As a performer and reviewer, I didn’t know what “ethnography” or an “ethnographer” were before this weekend. I attended UNC Department of Communication‘s project in partnership with Arts@TheCore: Cassandra Hartblay’s play I Was Never Alone. Hartblay is an ethnographer, an academic word that in layman’s terms means a cultural scholar. She studied in Northwest Russia from 2010-14 and felt that a report on her observations, which included and focused on adults with mobility difficulties, could only be accurately reflected through the words of the people themselves. Presented as a series of monologues, the words of several interviewees have been adapted to create this work.

At the heart of this complicated sounding play is a very simple result: we are all people living our lives, but sometimes we need extra help. The seven characters all offer up slices of their lives, speaking on their specific mobility issues, significant events in their lives, and some of the pleasures and pains of their worlds. While some are deeply entrenched in calls for social or political action like Tania (Germona Sharp), Sergei (Daniel Doyle), and Rudak (George Barrett), interviews with others are light and humorous, like those of Alina (Cuquis Robledo) and Vera (Ash Heffernan), or tinged with sadness as that of Anya (Meredith Kemple). Some even struck me as slow, not because of the performances or the writing, but just because they were normal people talking about their normal families and everyday lives.

What I found extraordinary was the collaborative and inclusive feel of this production. Actors ranged from Ph.D. candidates to theatre majors to psychology undergraduates, but they presented this staged reading as experts. While several of the actors had visible disabilities, they did not always play characters that had the same disabilities as the actors themselves, forcing the audience to evaluate their assumptions. One of the most notable and impressive performances came from Stevie Peace Larson playing Vakas, whose Traumatic Brain Injury (TBI)* impedes his speech and movement. Larson deftly transitioned from suave narrator to stuttering poet, but what stuck with me was that he was not mocking or imitating, but living as this character and showing the audience what this interview must have really been like.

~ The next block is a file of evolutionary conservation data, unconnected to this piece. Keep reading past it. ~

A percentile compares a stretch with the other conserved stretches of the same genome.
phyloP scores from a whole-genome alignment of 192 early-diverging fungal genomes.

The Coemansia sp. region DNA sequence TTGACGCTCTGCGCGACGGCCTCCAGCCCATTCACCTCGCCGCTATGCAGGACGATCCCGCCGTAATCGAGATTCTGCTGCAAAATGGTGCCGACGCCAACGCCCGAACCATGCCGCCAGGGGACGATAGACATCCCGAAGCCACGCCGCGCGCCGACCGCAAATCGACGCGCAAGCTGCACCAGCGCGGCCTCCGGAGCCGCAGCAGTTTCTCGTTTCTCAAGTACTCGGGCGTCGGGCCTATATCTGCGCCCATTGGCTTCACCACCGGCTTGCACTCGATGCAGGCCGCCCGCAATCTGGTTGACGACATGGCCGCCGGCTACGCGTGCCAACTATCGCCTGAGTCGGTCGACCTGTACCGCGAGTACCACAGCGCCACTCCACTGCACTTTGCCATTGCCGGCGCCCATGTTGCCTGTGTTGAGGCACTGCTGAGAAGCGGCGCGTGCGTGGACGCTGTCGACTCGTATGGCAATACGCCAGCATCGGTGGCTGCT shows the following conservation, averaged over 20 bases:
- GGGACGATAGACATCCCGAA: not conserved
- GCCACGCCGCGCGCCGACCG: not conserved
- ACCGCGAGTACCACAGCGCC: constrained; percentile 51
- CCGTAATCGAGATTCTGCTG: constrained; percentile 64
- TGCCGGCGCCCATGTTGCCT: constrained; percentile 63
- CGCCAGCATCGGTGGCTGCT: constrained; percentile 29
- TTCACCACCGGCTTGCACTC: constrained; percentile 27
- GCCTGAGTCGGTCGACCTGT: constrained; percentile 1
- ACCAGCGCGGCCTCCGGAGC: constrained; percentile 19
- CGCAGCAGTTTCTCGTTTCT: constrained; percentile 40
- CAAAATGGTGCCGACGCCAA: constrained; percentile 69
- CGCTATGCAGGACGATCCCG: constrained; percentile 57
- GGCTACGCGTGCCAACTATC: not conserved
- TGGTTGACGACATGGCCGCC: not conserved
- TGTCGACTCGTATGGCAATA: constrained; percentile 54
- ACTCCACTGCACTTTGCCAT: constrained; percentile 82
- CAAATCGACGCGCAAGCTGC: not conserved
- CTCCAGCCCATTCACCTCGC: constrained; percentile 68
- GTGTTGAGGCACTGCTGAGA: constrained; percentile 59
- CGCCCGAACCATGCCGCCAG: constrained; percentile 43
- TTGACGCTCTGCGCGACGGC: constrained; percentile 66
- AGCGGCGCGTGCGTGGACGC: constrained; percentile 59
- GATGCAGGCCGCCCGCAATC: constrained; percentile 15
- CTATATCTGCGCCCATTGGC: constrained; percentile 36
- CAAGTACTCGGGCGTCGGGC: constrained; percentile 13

Joseph Amodei’s tech design was a huge part of the show as well. I was expecting actors to sit and read lines, but the production verges more towards the staged and blocked side of the semi-staged reading, with sound effects, projected videos and images, and music that adds to the present-day setting and authenticity of the interviews.

The narration came across as a little strange. Sometimes it came from the characters themselves, sometimes other actors read the stage directions from upstage, which was off-putting at the beginning until the rhythm of the show was established.

The cast and crew appeared after the production on Friday night for an open discussion with the audience. Hartblay described the workshopping process and how Joseph Megel’s direction puts the audience in the role of the interviewer, opening up the fourth wall and allowing UNC faculty and students to place themselves in Russian people’s shoes and explore this vastly different culture. However, it also served as a reminder that we are all people, whether “normal” or “disabled,” whether we go to “regular” school or not.

*Edited/corrected 2/8/16